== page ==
Boyfriend Dungeon Interview — Director Discusses Characters, Procedural Generation, and More

Director and designer of Boyfriend Dungeon Tanya X. Short talks to DualShockers about hybrid genres, relationships, and pursuing your unique ideas.

By Chris Compendio

August 28, 2018

Developer Kitfox Games only just recently launched the Kickstarter campaign for its dungeon crawler/dating simulator hybrid, Boyfriend Dungeon—less than 24 hours later, the game was more than fully funded by backers.

Shortly after the campaign’s success, I talked to Tanya X. Short, Director and Designer of Boyfriend Dungeon, and one of the co-editors of the textbook Procedural Generation in Game Design.

Chris: I’m really interested in the duality of the two different genres that Boyfriend Dungeon represents. I’m curious about the origin of it—which came first, the dungeon crawler or the dating simulator?

Tanya X. Short: I think you can see in Kitfox’s history that we’re very interested in dungeon crawlers—that’s kind of all we made, except The Shrouded Isle. (Laughs) So dungeon-crawling came first, and it’s definitely more along the lines of the typical game I tend to play. But I really appreciated it in the past when games have let me build a relationship with other characters, and that kind of became the emotional core, even if it’s not the gameplay core.

I get really restless playing visual novels personally, so I think having that pacing variance can really help players follow what they’re in the mood for.

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C: Following up on games that you’ve played, were there any specific games in particular that you played that might have inspired any concepts in Boyfriend Dungeon? Were there any games you played where you said, “wouldn’t it be cool to date your weapons?”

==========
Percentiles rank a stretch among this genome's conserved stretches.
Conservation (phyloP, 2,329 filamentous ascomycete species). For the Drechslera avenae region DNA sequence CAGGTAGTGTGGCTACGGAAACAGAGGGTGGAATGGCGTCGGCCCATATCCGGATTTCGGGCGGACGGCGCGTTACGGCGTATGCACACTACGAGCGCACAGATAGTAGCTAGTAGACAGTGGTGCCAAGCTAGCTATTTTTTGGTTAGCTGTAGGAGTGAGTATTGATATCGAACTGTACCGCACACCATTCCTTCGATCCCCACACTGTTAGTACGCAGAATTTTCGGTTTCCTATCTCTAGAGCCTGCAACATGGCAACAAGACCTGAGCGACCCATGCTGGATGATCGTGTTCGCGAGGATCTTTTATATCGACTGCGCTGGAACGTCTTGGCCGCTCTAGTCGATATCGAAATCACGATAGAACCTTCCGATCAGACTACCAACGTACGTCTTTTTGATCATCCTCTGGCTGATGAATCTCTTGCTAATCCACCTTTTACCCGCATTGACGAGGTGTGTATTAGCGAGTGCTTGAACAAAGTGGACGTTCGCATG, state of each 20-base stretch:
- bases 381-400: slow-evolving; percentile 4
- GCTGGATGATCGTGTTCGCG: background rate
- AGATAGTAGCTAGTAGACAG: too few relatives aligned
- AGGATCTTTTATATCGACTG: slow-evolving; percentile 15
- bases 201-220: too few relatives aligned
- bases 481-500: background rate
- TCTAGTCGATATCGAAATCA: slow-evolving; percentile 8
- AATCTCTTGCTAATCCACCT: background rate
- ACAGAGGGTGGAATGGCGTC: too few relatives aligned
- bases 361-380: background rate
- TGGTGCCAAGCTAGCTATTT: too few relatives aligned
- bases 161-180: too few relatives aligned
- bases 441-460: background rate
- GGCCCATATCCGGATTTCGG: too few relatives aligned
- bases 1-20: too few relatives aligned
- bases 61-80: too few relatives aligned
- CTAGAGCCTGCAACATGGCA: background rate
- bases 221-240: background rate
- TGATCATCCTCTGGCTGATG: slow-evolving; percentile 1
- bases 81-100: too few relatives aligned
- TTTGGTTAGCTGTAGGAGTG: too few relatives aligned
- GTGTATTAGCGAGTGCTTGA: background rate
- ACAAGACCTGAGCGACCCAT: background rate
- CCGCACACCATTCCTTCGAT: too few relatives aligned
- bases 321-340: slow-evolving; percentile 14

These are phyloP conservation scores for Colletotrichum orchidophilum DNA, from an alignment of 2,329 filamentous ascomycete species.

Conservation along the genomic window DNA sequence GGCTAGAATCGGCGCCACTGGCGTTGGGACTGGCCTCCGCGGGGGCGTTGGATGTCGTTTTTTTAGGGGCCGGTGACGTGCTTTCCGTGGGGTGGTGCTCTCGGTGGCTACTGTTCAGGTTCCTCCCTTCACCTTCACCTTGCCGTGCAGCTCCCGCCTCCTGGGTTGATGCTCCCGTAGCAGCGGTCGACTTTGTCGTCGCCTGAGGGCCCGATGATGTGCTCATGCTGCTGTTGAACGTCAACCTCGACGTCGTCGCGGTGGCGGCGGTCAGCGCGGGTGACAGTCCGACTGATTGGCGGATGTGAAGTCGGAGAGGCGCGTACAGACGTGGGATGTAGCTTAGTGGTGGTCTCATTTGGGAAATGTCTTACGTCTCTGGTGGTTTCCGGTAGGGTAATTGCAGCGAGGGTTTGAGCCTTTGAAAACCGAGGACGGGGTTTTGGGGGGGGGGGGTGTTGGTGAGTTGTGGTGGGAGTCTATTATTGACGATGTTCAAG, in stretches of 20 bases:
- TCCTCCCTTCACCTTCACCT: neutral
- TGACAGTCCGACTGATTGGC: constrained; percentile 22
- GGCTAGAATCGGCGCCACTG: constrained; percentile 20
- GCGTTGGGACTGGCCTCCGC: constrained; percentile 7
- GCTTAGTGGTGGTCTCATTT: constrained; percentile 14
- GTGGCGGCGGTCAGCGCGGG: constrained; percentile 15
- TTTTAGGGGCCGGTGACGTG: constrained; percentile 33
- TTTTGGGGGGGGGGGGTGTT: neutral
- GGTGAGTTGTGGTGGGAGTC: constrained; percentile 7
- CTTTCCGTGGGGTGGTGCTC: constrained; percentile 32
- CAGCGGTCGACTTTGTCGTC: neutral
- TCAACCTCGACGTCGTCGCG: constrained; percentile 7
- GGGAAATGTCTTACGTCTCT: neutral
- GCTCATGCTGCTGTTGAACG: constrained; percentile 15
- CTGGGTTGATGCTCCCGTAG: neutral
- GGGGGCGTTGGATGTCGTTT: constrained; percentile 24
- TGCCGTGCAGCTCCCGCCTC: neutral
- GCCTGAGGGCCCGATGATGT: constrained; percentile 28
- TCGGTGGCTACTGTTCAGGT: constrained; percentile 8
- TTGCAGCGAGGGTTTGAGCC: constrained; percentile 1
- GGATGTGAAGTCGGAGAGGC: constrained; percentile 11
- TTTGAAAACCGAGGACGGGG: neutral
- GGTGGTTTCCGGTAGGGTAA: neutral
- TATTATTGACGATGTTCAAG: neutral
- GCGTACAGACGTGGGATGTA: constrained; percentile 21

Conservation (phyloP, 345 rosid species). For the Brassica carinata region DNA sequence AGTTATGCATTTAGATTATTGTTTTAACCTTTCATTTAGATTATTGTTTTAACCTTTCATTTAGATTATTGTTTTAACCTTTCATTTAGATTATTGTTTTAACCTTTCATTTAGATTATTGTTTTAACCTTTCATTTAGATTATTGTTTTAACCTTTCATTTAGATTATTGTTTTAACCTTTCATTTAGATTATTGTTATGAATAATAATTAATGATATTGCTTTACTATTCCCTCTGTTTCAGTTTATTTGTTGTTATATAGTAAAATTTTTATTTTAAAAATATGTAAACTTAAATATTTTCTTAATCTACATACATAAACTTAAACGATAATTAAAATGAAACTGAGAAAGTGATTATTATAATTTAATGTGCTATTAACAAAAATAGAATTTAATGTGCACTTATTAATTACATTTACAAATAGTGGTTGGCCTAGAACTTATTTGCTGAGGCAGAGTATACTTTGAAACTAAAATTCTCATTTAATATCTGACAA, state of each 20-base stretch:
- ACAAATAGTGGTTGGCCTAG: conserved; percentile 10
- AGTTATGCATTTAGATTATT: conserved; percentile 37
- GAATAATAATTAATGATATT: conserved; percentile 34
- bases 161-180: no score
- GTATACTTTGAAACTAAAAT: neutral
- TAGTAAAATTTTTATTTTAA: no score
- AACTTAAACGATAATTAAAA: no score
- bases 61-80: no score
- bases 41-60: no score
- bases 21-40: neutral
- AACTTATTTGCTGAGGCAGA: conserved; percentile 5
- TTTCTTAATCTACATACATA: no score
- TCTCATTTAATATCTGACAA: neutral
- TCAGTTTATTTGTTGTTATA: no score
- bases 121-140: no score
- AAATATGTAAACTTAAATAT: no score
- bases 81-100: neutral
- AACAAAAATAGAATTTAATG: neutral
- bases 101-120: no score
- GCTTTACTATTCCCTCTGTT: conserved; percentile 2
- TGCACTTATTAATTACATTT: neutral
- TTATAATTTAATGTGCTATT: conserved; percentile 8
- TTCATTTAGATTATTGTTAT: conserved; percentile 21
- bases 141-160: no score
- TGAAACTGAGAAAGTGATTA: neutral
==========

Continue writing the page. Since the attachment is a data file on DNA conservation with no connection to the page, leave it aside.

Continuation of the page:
T: No—I have played a lot of RPGs, and I felt often times like they were so close, yet so far from making a story that I would feel included in. So I’ve wanted to kind of make an action RPG that was more inclusive for a long time—at least ten years. The idea of “dating your weapon” came later, but as soon as I mentioned it, the team was like, “yeah, yeah, that makes sense! Adventurers go out with their weapons, and that’s a normal thing that happens.” (Laughs)

C: Looping back to Kitfox’s previous games, were there any particular experiences with certain games that you might have kept in mind? Any lessons learned?

T: We’re always learning—that’s one of the things we always say to ourselves. So each game teaches you something different, but one of the base lessons we learned in some ways is to be more true to yourself.

At least for me, as a designer, I felt that with the successful moments in Shattered Planet, Moon Hunters, and the small part that I contributed to The Shrouded Isle, I took a risk, I was more sincere, and I tried to think less about the Steam reviews. I could figure out what I actually cared about and what actually mattered to me.

C: I feel like it might be an understatement in saying that procedural generation is something that you’re interested in. I’d like to hear about what your or the studio’s philosophy on procedural generation in games is, and if there’s anything unique about how you implemented it in Boyfriend Dungeon.

T: I’m interested in procedural generation as a game designer and as a player. There are experiences that you can only get with that tool in your toolbox. It’s not the best for every game, and it’s not a flavor that meshes with all gameplay. So for example, I’ve already gone on record saying that none of the boyfriends in Boyfriend Dungeon have any element of procedural generation.